Pensions in Brazil
The Economist, February 15, 2001
TWO of Brazilís chronic economic problems are that its people do not save enough for their old age, and that its companies struggle to raise long-term financing. One solution to both is to get more firms to set up pension schemes for their employees to which both firms and workers contribute: the employees would have an attractive means of saving for retirement, and the contributions would provide the Brazilian economy with a growing source of long-term funding.
Though Brazilís pension funds have grown steadily in recent years, they are still very small in relation to the economy, under 15% of GDP. The great bulk of firms still lack a pension scheme. The government wants to boost the growth of pension funds as part of its plans to develop the countryís stunted capital markets. It is trying to update the pensions law in ways that would encourage more pension funds to be set up, improve transparency and toughen the penalties for mismanagement and fraud.
Yet rows within the governing coalition mean that the proposals are stalled in Congress, along with many other needed financial reforms.So in the meantime, the government is trying to sort out scandals and financial problems that have long festered at existing pension funds. Last November it appointed Solange Vieira, a young high-flyer in the civil service, as the chief pension-fund regulator. There has since been a flurry of rule changes as well as an unprecedented amount of intervention in the affairs of the pension funds.
Most recently, on February 7th, Ms Vieira fined eight funds for exceeding the limits for investing in the shares or bonds of any particular company. On the same day she asked public prosecutors to file criminal charges against TransBrasil, an airline, which has been collecting pension contributions from its staff but not paying them into its fund. The problems are worst at the pension funds of publicly owned companies, long prone to political meddling and corruption. These funds have a history of blowing huge sums on property speculation and failed business ventures.
Sharpening the fundsí regulation seems reasonable. All the same, the fundsí bosses are furious with Ms Vieira, whom they accuse of making hasty and ill-thought-out decisions. Instead of building public confidence in pension schemes, they say, she undermines trust by exaggerating the scale of the problems. Ms Vieira, in turn, complains of fundsí reluctance to admit to the shortcomings: they should, for instance, be putting more realistic values on property ventures that have bombed. By her reckoning, merely to value pension-fund investments at book value would mean an injection of 9 billion reais ($4.5 billion) to meet future obligations.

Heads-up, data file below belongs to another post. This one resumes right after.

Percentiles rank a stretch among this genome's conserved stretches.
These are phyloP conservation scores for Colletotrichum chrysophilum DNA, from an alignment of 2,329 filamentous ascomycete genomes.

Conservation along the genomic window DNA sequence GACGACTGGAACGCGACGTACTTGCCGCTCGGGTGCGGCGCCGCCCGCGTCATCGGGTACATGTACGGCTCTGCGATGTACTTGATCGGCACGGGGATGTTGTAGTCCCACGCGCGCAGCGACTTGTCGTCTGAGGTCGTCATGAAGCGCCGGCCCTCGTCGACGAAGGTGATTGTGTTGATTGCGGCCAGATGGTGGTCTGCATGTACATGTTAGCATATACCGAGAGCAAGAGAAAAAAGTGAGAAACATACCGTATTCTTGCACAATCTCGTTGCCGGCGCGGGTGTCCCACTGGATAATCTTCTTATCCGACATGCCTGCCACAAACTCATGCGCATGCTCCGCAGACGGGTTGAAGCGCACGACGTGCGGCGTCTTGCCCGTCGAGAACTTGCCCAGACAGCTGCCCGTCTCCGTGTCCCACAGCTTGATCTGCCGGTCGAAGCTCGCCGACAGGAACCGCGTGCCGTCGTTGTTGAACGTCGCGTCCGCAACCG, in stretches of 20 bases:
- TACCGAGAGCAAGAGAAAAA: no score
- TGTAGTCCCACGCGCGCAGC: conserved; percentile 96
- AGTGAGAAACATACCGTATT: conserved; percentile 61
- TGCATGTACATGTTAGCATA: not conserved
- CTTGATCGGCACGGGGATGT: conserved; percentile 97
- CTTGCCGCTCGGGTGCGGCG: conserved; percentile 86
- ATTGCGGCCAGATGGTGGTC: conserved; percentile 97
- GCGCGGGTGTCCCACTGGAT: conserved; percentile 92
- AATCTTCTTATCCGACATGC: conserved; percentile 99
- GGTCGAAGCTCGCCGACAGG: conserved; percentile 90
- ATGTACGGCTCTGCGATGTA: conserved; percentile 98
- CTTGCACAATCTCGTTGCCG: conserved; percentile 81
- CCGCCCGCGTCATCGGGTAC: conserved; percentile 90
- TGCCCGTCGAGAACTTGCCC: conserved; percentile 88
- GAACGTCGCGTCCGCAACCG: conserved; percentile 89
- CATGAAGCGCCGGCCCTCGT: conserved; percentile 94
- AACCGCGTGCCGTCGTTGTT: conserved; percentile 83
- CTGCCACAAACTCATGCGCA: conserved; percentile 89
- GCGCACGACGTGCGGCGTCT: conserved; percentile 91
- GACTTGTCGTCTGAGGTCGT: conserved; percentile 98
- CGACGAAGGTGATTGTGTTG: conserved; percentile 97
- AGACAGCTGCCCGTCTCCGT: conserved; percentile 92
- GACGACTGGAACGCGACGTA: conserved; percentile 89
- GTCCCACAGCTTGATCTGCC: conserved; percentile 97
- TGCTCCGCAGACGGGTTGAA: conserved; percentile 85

The biggest fuss has been over the regulatorís announcement last month that the minimum retirement age will be raised in stages, from 55 to 65 (Brazilians are now living longer than they used to). The funds complained that the move would stop companies that needed to restructure from being able to offer early retirement to a greying workforce. The regulator responded by putting out a further instruction. The funds say it is an about-face. Ms Vieira says she was simply clarifying their misunderstanding of her first announcement, which says early retirement can be granted, provided the regulator deems that the fund can pay for it.
Shortly before this row there was yet another, over a ban on pension schemes putting money into investment funds that charged performance-based fees. Again, the pensions bosses protested, and a fresh regulation was issued that seemed to countermand the original. Ms Vieira says it was another financial regulator, the National Monetary Council, that put out the first regulation; she realised they had erred, and issued another to overrule it. Performance fees are now acceptable only so long as the investment fund outperforms the yield on government bonds, which are currently around 15%. Regulators suspect that some investment funds have bribed pension-fund bosses in return for over-generous performance fees.
The pension-fund bosses complain that Ms Vieiraís edicts, heavy-handed and incoherent, actually discourage companies from setting up schemes. In principle, they are perhaps entitled to be sensitive to this problem: Brazilian governments have traditionally suffered from legislative incontinence, issuing a constant stream of ill-considered and badly drafted laws and rules. In practice, years of slack supervision, in which pensions problems have mounted, give Ms Vieira every reason to act. A pity that communication between her and the funds has broken down.
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